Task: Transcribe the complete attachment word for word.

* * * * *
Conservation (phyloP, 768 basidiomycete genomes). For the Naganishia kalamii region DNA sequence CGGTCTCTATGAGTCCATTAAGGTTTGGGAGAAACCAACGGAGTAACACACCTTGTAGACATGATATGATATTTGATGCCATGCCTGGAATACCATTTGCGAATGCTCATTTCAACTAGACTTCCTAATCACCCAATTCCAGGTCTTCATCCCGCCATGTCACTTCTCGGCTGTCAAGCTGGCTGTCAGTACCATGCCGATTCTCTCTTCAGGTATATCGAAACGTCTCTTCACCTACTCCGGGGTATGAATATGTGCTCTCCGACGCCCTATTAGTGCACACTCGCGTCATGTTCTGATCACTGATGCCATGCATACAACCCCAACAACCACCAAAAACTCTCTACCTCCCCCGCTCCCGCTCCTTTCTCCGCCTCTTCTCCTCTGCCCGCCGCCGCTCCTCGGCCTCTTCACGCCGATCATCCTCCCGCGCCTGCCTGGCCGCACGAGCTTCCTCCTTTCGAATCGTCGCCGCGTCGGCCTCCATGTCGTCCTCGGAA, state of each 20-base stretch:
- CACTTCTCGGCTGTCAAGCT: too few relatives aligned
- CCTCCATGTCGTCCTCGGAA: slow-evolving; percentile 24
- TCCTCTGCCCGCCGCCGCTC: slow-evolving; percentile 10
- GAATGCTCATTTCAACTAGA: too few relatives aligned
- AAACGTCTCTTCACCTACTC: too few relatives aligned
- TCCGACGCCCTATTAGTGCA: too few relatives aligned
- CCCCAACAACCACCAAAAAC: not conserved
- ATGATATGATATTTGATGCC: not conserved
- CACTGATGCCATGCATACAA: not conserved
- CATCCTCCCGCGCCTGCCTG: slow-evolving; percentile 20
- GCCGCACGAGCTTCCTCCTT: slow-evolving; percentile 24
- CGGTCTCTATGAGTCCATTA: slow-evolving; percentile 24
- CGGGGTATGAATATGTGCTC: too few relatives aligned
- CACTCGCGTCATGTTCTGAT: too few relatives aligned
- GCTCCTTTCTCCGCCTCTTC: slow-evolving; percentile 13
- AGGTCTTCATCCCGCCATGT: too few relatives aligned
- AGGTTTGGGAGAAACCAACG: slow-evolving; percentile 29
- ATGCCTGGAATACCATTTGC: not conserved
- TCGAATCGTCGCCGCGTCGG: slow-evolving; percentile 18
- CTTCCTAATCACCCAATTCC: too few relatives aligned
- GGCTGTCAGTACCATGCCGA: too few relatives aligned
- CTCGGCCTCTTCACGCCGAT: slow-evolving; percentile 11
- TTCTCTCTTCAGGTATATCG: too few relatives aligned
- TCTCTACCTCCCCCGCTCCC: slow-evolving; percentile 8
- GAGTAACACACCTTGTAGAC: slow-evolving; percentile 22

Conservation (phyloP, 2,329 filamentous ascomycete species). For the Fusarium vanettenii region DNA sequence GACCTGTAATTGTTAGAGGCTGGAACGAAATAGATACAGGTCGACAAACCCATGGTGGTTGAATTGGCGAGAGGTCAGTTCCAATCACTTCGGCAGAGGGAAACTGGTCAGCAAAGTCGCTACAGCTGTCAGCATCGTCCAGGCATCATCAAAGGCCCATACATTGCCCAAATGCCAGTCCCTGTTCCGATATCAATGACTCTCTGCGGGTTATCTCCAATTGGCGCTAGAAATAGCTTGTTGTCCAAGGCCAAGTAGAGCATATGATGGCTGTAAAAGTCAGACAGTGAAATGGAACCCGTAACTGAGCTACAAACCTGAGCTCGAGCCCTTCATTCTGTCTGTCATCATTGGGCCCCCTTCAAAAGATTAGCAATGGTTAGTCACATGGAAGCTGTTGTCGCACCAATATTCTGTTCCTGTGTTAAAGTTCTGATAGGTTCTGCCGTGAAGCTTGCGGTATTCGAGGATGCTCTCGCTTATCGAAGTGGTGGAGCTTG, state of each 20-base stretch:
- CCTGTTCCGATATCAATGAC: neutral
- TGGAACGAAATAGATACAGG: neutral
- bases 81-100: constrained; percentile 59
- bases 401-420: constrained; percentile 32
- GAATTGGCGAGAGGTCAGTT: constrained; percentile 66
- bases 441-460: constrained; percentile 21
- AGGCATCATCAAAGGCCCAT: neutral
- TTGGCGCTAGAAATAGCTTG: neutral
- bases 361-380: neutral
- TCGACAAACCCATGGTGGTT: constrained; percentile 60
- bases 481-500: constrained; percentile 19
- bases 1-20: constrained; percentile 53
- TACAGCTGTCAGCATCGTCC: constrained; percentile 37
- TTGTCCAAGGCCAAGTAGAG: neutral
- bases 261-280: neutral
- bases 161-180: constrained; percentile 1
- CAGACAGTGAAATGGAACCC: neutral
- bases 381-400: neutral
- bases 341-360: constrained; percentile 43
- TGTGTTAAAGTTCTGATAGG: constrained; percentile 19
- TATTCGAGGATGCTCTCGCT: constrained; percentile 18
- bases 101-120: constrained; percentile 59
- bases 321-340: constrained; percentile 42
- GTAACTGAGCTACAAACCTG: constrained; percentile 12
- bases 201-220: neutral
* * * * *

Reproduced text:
Conservation (phyloP, 768 basidiomycete genomes). For the Naganishia kalamii region DNA sequence CGGTCTCTATGAGTCCATTAAGGTTTGGGAGAAACCAACGGAGTAACACACCTTGTAGACATGATATGATATTTGATGCCATGCCTGGAATACCATTTGCGAATGCTCATTTCAACTAGACTTCCTAATCACCCAATTCCAGGTCTTCATCCCGCCATGTCACTTCTCGGCTGTCAAGCTGGCTGTCAGTACCATGCCGATTCTCTCTTCAGGTATATCGAAACGTCTCTTCACCTACTCCGGGGTATGAATATGTGCTCTCCGACGCCCTATTAGTGCACACTCGCGTCATGTTCTGATCACTGATGCCATGCATACAACCCCAACAACCACCAAAAACTCTCTACCTCCCCCGCTCCCGCTCCTTTCTCCGCCTCTTCTCCTCTGCCCGCCGCCGCTCCTCGGCCTCTTCACGCCGATCATCCTCCCGCGCCTGCCTGGCCGCACGAGCTTCCTCCTTTCGAATCGTCGCCGCGTCGGCCTCCATGTCGTCCTCGGAA, state of each 20-base stretch:
- CACTTCTCGGCTGTCAAGCT: too few relatives aligned
- CCTCCATGTCGTCCTCGGAA: slow-evolving; percentile 24
- TCCTCTGCCCGCCGCCGCTC: slow-evolving; percentile 10
- GAATGCTCATTTCAACTAGA: too few relatives aligned
- AAACGTCTCTTCACCTACTC: too few relatives aligned
- TCCGACGCCCTATTAGTGCA: too few relatives aligned
- CCCCAACAACCACCAAAAAC: not conserved
- ATGATATGATATTTGATGCC: not conserved
- CACTGATGCCATGCATACAA: not conserved
- CATCCTCCCGCGCCTGCCTG: slow-evolving; percentile 20
- GCCGCACGAGCTTCCTCCTT: slow-evolving; percentile 24
- CGGTCTCTATGAGTCCATTA: slow-evolving; percentile 24
- CGGGGTATGAATATGTGCTC: too few relatives aligned
- CACTCGCGTCATGTTCTGAT: too few relatives aligned
- GCTCCTTTCTCCGCCTCTTC: slow-evolving; percentile 13
- AGGTCTTCATCCCGCCATGT: too few relatives aligned
- AGGTTTGGGAGAAACCAACG: slow-evolving; percentile 29
- ATGCCTGGAATACCATTTGC: not conserved
- TCGAATCGTCGCCGCGTCGG: slow-evolving; percentile 18
- CTTCCTAATCACCCAATTCC: too few relatives aligned
- GGCTGTCAGTACCATGCCGA: too few relatives aligned
- CTCGGCCTCTTCACGCCGAT: slow-evolving; percentile 11
- TTCTCTCTTCAGGTATATCG: too few relatives aligned
- TCTCTACCTCCCCCGCTCCC: slow-evolving; percentile 8
- GAGTAACACACCTTGTAGAC: slow-evolving; percentile 22

Conservation (phyloP, 2,329 filamentous ascomycete species). For the Fusarium vanettenii region DNA sequence GACCTGTAATTGTTAGAGGCTGGAACGAAATAGATACAGGTCGACAAACCCATGGTGGTTGAATTGGCGAGAGGTCAGTTCCAATCACTTCGGCAGAGGGAAACTGGTCAGCAAAGTCGCTACAGCTGTCAGCATCGTCCAGGCATCATCAAAGGCCCATACATTGCCCAAATGCCAGTCCCTGTTCCGATATCAATGACTCTCTGCGGGTTATCTCCAATTGGCGCTAGAAATAGCTTGTTGTCCAAGGCCAAGTAGAGCATATGATGGCTGTAAAAGTCAGACAGTGAAATGGAACCCGTAACTGAGCTACAAACCTGAGCTCGAGCCCTTCATTCTGTCTGTCATCATTGGGCCCCCTTCAAAAGATTAGCAATGGTTAGTCACATGGAAGCTGTTGTCGCACCAATATTCTGTTCCTGTGTTAAAGTTCTGATAGGTTCTGCCGTGAAGCTTGCGGTATTCGAGGATGCTCTCGCTTATCGAAGTGGTGGAGCTTG, state of each 20-base stretch:
- CCTGTTCCGATATCAATGAC: neutral
- TGGAACGAAATAGATACAGG: neutral
- bases 81-100: constrained; percentile 59
- bases 401-420: constrained; percentile 32
- GAATTGGCGAGAGGTCAGTT: constrained; percentile 66
- bases 441-460: constrained; percentile 21
- AGGCATCATCAAAGGCCCAT: neutral
- TTGGCGCTAGAAATAGCTTG: neutral
- bases 361-380: neutral
- TCGACAAACCCATGGTGGTT: constrained; percentile 60
- bases 481-500: constrained; percentile 19
- bases 1-20: constrained; percentile 53
- TACAGCTGTCAGCATCGTCC: constrained; percentile 37
- TTGTCCAAGGCCAAGTAGAG: neutral
- bases 261-280: neutral
- bases 161-180: constrained; percentile 1
- CAGACAGTGAAATGGAACCC: neutral
- bases 381-400: neutral
- bases 341-360: constrained; percentile 43
- TGTGTTAAAGTTCTGATAGG: constrained; percentile 19
- TATTCGAGGATGCTCTCGCT: constrained; percentile 18
- bases 101-120: constrained; percentile 59
- bases 321-340: constrained; percentile 42
- GTAACTGAGCTACAAACCTG: constrained; percentile 12
- bases 201-220: neutral